F.M.- How did you receive
the news of Elián’s liberation by federal agents on April 22?
F.C.- I was almost shocked
that they had finally decided to do it, although it was something that
needed to be done urgently. The child’s life was in great danger. The
reunion with his father, his little brother, his stepmother and a number
of his little schoolmates has led to a spectacular change in the boy’s
spirits and health. He is making rapid progress in his studies, and
despite the months he spent captive, he will be able to successfully
complete the school year. The fundamental question now is when will he
finally return to Cuba. I do not think there are any legal, moral or
political grounds to keep him in the United States. The American people,
almost unanimously, have shown their support for his reunion with his
father and his return to Cuba. It is a gesture for which we will always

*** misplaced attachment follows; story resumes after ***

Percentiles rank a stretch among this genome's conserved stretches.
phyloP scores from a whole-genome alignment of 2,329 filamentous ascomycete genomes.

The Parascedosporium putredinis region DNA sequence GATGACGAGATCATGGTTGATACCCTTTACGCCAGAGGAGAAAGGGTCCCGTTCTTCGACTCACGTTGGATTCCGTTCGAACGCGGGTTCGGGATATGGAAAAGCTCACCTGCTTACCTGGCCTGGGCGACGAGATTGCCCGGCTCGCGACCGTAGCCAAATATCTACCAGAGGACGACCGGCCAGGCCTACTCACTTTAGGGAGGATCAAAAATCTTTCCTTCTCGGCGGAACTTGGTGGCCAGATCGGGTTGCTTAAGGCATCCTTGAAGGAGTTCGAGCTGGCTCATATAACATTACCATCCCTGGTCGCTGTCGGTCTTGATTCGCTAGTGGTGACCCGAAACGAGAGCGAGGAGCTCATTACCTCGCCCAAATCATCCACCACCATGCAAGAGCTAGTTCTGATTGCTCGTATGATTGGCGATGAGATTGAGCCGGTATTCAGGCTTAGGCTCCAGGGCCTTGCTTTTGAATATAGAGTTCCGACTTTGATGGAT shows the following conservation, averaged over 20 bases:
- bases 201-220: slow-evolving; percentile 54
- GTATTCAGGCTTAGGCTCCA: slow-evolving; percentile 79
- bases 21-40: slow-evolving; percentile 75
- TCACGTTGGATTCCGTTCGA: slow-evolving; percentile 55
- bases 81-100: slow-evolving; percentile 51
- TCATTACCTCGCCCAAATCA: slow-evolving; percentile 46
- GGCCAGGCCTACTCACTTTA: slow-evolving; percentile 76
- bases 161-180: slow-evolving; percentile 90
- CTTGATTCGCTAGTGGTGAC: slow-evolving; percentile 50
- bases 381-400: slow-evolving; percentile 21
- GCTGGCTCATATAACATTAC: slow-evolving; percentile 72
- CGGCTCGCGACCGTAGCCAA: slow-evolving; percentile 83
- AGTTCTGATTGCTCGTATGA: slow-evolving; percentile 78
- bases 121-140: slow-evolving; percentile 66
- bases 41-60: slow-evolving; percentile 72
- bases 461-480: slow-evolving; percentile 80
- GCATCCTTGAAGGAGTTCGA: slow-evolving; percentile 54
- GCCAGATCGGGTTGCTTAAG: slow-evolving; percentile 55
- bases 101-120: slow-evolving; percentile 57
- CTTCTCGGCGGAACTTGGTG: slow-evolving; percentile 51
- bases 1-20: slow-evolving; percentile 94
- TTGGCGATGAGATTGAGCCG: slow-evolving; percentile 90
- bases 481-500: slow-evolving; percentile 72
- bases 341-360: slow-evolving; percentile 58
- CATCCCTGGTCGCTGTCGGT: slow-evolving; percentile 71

F.M.- How did you react to
the condemnation of Cuba in the UN Human Rights Commission on April 18,
2000, the result of an initiative of the Czech Republic and Poland? You
were reproached for violently repressing political dissidents and
F.C.- Regarding the vote in
Geneva, it was obviously the case of a new and hypocritical act of U.S.
hostility and aggression against Cuba, with the active complicity
governments from a few former socialist countries willing to play the
American dirty game and the support of their European accomplices which
vote as a bloc in Geneva, alongside their powerful ally and boss of the
We did not hesitate to
expose this infamous maneuver. Our people condemned it unanimously and
we formulated resounding denunciations against those involved in the
plot, many of which they have not been able to respond. The reactions